Microsoft is putting Windows 7 users at risk by giving Windows 10 priority patches that its older sibling may not receive - and, if it does, they may not be rolled out until a much later date. That is the assertion of researcher Mateusz Jurczyk from Google's Project Zero, which has already found a number of troubling vulnerabilities in Microsoft's operating systems.
This is because, as Jurczyk argues, by patching Windows 10 and not Windows 7, despite the fact that they both share a lot of similar code, Microsoft is leaving breadcrumbs for attackers to follow on how to attack the OS.
In a technique known as 'binary diffing', hackers may analyse the new code contained in a patch for Windows 10 and reverse-engineer from it the vulnerability Microsoft is trying to fix. They may then use this knowledge to attack older versions of the operating system that either won't receive the patch or, at least, won't get it as soon as the more recent product.
According to the most recent statistics, Windows 7 users still account for the largest proportion of Windows PC in the world, standing at 43.99% of the market share. Given Windows 7, 8, and 10's largely similar core code, this leaves those millions of users not currently on Windows 10 in grave danger of being attacked, with Microsoft pointing the hackers in the right direction.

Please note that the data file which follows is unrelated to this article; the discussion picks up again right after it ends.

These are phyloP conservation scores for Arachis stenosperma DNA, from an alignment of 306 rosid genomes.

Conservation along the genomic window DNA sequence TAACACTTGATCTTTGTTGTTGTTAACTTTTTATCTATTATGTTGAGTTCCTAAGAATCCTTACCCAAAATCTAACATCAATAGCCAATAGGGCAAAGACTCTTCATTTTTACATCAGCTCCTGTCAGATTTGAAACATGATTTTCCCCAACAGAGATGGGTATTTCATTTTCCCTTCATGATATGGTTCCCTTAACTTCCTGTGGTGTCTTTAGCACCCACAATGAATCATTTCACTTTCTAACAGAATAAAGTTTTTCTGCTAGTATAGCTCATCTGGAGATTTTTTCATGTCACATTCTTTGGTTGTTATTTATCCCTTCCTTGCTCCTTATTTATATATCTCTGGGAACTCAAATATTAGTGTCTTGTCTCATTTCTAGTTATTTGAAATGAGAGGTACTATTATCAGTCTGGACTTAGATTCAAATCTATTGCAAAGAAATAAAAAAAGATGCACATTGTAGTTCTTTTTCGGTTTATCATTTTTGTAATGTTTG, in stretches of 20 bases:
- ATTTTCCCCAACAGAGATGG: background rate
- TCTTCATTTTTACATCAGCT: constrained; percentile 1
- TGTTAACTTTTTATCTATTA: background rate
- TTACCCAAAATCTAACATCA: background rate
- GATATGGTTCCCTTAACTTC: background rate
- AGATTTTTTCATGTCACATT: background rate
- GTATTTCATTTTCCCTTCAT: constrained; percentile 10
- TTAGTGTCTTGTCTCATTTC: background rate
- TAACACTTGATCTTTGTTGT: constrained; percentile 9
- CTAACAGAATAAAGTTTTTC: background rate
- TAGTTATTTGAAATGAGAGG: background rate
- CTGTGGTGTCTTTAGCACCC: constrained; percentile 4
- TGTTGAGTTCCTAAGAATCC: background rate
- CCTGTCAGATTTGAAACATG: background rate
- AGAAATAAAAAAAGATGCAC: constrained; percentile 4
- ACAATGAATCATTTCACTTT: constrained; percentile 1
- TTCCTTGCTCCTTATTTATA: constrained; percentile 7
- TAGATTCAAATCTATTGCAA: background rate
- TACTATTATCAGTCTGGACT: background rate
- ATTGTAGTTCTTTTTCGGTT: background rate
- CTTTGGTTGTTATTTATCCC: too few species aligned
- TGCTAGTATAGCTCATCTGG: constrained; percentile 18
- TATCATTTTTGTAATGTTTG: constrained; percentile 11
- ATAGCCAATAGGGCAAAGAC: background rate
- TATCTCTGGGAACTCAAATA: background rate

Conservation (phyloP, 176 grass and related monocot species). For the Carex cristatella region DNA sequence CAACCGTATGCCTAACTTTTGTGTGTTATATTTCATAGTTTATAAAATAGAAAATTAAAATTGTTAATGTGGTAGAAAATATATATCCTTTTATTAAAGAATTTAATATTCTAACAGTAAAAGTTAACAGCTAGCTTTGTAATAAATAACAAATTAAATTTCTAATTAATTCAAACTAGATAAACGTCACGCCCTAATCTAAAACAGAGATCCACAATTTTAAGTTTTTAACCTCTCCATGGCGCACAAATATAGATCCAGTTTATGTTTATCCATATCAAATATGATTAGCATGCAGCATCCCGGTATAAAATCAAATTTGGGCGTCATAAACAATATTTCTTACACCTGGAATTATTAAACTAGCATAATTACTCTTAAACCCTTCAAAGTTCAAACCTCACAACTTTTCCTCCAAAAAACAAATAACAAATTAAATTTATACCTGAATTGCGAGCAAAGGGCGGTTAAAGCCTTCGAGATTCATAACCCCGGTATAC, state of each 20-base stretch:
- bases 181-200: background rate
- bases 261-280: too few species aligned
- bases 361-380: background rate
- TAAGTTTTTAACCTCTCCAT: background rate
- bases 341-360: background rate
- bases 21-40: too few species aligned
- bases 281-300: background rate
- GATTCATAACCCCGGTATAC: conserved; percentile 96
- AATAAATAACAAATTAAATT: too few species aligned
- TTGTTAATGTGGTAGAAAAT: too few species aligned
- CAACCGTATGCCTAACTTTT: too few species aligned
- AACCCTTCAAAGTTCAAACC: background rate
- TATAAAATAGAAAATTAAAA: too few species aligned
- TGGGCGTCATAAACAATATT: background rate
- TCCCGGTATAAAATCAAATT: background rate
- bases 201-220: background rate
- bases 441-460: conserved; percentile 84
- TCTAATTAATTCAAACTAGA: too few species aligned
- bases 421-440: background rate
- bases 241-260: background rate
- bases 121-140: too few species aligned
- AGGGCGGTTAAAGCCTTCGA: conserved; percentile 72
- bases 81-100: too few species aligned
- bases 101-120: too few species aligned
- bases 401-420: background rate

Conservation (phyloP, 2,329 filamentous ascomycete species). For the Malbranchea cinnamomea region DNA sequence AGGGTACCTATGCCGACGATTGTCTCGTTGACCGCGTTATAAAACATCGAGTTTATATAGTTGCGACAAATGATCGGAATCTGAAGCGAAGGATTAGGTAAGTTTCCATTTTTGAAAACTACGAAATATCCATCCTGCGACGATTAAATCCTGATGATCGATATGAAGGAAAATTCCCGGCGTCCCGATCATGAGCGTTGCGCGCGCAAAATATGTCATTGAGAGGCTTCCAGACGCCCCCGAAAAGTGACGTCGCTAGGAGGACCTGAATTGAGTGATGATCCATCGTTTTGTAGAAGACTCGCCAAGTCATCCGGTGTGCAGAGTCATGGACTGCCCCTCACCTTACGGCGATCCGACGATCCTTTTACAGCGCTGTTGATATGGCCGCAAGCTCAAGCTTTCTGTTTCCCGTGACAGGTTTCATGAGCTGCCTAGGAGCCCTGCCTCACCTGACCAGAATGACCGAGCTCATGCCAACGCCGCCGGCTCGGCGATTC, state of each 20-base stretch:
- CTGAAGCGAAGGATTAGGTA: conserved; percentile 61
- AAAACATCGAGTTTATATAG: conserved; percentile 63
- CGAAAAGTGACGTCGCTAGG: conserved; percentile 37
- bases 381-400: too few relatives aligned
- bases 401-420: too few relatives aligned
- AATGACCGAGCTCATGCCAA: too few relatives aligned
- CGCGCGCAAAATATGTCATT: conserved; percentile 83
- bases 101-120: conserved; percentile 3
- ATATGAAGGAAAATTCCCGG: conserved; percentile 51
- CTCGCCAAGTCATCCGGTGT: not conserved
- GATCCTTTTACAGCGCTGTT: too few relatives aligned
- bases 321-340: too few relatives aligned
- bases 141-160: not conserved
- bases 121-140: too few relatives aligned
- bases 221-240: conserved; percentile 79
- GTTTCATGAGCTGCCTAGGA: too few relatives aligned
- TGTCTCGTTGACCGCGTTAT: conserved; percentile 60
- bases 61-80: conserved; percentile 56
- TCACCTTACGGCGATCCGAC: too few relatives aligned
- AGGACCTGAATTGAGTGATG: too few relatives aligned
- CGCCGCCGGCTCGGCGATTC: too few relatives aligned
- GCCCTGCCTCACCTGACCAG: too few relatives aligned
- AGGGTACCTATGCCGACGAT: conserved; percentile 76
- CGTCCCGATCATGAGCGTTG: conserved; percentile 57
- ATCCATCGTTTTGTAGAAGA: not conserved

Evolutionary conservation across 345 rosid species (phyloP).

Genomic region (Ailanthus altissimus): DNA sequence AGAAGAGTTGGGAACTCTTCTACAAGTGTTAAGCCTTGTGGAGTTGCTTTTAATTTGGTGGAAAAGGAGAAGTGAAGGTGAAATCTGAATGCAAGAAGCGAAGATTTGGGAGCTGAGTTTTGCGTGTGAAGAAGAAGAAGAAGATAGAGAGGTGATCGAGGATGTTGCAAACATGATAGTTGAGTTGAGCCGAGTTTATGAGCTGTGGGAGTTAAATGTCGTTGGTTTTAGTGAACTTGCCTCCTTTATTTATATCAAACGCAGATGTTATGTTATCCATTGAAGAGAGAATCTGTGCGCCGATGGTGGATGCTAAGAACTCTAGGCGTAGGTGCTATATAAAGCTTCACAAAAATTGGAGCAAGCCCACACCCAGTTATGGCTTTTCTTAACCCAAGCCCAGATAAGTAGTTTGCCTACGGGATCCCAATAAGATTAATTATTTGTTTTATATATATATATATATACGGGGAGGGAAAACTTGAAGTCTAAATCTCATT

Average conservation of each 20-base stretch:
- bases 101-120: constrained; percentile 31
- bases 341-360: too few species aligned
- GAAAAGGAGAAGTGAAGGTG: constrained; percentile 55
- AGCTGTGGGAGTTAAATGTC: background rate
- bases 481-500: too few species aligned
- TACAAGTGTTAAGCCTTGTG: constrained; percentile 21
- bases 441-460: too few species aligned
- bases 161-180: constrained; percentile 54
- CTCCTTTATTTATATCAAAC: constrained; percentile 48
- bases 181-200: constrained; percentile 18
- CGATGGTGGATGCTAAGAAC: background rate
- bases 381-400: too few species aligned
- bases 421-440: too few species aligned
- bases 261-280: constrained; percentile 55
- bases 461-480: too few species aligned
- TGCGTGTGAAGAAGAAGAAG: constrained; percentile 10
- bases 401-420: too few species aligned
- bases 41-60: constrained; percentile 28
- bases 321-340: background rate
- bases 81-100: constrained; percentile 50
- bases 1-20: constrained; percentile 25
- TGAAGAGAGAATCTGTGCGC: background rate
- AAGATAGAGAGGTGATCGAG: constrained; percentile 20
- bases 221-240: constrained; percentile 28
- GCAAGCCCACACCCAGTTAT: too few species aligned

With regard to Microsoft's policy of giving priority to Windows 10 in patching security flaws, Jurczyk said the following:
"This creates a false sense of security for users of the older systems, and leaves them vulnerable to software flaws which can be detected merely by spotting subtle changes in the corresponding code in different versions of Windows."
"Not only does it leave some customers exposed to attacks, but it also visibly reveals what the attack vectors are, which works directly against user security."
Jurczyk referred to three different vulnerabilities - CVE-2017-8680, CVE-2017-8684, and CVE-2017-8685 - which only affected Windows 7 and 8.1 but not Windows 10 as examples of this scenario. Fortunately, Microsoft patched them last month after being notified by Project Zero.
He cautioned that finding such vulnerabilities using diffing would be an altogether simple process and would not require an advanced understanding of Windows, leaving such vulnerabilities all the more damning and making it particularly important for software vendors to push patches consistently throughout their range of products.